Three minutes of silence followed this meditation, which Hryniuk broke with the sound of a small bell. Hryniuk, one of the Christian representatives, came to the WUF3 from the Vancouver School of Theology. Paradoxically, the Vancouver School of Theology’s Vision and Values statement first affirms the calling to be a “faithful and discerning disciples of Jesus Christ,” then proclaims “ecumenical action and interfaith engagement”[9] as a specific faith value. And “interfaith engagement” was a fitting description of the WUF3 Spirituality Roundtable, where no religion was right or wrong, and where truth followed whatever breeze was blowing.

Some of the spiritual and environmental leaders who participated included,

– Yoland Trevino, Global Council Chair, United Religions Initiative (USA).

– Francesc Rovira, Executive Director, Interfaith Centre of Barcelona (Spain).

– Mae Chee Sansanee Sthirasuta, Buddhist Spiritual Leader, Co-chair of the Global Peace Initiative of Women (Thailand).

– Pritam Singh Aulakh, President, Federation of Sikh Societies (Canada).

– Gwendolyn Hallsmith, Executive Director, Global Community Initiative and leader of the Vermont endorsement campaign for the Earth Charter (USA).

– Pandit Prameya Chaitanya, Head Priest, Mahalakshmi Hindu Temple (Canada).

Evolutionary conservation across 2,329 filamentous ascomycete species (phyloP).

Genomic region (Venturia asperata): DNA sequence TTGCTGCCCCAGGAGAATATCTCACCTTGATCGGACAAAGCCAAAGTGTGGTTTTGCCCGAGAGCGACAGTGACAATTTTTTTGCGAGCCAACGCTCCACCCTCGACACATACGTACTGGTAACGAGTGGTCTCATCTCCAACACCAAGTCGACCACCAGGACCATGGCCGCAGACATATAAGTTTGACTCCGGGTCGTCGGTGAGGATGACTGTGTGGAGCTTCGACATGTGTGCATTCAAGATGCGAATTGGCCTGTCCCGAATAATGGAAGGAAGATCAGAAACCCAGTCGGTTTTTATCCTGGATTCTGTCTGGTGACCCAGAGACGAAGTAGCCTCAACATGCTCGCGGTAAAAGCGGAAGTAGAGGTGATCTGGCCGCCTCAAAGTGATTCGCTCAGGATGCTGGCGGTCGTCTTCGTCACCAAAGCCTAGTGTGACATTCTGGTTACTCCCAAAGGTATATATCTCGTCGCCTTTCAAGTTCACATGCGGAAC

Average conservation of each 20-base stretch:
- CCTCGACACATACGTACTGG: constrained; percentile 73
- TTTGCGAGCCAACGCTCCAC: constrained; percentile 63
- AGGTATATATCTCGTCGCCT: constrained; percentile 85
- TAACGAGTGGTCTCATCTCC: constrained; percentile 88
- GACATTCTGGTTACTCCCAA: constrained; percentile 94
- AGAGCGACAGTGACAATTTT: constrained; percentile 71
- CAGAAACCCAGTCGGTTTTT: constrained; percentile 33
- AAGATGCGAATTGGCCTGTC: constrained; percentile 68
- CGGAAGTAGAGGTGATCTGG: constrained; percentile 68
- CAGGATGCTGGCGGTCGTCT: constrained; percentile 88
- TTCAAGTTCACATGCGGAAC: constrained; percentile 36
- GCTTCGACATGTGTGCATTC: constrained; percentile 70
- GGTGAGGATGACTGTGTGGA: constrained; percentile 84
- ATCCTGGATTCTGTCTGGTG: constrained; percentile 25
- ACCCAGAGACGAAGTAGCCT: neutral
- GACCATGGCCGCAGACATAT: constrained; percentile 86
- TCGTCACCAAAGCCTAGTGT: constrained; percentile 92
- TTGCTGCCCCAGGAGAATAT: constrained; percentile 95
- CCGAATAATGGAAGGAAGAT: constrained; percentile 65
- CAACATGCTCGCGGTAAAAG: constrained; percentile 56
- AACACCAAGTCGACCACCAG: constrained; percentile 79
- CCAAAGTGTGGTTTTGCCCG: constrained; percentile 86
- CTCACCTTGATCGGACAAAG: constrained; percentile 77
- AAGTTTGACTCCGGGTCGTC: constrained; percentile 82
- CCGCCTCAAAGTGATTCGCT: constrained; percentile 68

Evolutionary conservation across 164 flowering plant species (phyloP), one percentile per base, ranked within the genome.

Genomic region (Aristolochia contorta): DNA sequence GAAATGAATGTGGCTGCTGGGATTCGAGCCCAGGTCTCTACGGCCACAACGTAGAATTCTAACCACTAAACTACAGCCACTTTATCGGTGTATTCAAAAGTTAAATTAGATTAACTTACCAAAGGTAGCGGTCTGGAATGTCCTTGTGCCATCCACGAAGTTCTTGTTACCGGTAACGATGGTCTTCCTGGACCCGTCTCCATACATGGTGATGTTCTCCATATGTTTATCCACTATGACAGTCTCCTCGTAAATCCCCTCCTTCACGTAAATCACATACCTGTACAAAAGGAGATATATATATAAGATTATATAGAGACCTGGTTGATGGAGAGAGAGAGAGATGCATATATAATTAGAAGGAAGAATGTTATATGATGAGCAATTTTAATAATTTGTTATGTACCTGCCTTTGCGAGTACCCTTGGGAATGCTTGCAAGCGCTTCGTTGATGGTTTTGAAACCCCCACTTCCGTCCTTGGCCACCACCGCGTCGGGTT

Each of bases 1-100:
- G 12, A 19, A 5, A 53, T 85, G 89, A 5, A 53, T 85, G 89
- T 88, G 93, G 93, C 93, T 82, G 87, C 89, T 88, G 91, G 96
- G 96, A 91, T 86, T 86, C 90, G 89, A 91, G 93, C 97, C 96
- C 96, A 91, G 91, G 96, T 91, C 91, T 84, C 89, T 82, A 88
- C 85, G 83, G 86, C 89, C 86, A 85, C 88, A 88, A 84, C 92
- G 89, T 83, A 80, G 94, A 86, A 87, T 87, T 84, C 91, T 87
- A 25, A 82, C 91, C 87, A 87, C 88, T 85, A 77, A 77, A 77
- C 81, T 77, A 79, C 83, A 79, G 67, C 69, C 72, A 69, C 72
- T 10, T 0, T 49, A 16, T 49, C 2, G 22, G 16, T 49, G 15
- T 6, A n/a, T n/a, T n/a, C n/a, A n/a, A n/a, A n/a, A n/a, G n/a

– Maureen Jack LaCroix, Executive Director, Earth Revival Society (Canada).

This wasn’t just a feel-good meeting; former and active city politicians were in attendance and offered their insights. In the end the consensus was that cities needed to become spiritual magnets, hubs for inter-religious growth and commitment. Therefore, city planning and zoning regulations would need to incorporate interfaith realities, and urban festivals would likewise have to reflect a universalistic philosophy.

For UN-HABITAT, the United Nations specialized agency that was hosting WUF3, the Spirituality Roundtable was a milestone. According to organizers this was the first time that spirituality and the UN-HABITAT agenda were linked in such a solid manner, offering a working prototype for deeper collaboration.

“Spirituality” was weaved throughout the World Urban Forum. An interfaith prayer room was set aside, devoid of religious symbolism to keep from offending any particular belief system. And during the official cultural arm of the WUF3, the “World Urban Festival,” a 14 foot-high demon effigy was burned to celebrate the summer solstice, followed by a late night solstice dance. More subtly, Earth Charter brochures and other Earth-centred paraphernalia could be picked up at the UNESCO exhibit and other booths scattered throughout the conference site.